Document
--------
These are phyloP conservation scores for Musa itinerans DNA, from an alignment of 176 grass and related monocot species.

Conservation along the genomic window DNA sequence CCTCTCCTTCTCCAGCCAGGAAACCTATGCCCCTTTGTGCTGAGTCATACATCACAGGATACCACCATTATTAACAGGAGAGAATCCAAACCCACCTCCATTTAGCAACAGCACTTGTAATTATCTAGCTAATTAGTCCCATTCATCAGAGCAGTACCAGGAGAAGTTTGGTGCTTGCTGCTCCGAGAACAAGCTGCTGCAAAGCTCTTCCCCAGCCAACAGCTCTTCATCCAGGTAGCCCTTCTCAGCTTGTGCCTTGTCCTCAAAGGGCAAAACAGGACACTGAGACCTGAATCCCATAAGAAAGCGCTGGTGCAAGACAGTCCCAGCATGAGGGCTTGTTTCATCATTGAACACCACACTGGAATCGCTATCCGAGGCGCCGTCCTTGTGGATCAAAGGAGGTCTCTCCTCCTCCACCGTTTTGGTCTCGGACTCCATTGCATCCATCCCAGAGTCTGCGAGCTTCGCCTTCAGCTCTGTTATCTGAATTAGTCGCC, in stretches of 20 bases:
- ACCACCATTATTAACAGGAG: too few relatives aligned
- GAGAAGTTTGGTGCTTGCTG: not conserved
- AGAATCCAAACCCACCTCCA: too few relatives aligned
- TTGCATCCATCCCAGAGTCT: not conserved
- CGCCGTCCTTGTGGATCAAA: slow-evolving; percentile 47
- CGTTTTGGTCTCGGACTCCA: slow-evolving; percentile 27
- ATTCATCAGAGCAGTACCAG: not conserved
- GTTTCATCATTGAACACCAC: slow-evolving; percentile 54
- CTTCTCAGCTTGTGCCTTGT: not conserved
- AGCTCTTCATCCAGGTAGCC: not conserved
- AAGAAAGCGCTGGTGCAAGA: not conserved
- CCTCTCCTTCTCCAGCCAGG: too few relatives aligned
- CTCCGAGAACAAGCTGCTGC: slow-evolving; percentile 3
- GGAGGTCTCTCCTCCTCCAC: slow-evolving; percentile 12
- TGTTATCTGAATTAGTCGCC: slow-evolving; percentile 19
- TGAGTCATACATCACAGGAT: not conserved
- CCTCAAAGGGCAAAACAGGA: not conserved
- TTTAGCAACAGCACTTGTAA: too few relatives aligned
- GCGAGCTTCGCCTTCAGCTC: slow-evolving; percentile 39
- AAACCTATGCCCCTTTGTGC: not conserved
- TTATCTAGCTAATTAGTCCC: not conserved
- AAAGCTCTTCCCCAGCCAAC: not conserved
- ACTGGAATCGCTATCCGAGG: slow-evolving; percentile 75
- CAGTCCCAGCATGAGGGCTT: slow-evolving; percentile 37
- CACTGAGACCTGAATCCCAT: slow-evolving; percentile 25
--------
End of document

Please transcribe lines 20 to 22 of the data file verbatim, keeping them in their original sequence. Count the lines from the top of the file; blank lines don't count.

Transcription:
- TTTAGCAACAGCACTTGTAA: too few relatives aligned
- GCGAGCTTCGCCTTCAGCTC: slow-evolving; percentile 39
- AAACCTATGCCCCTTTGTGC: not conserved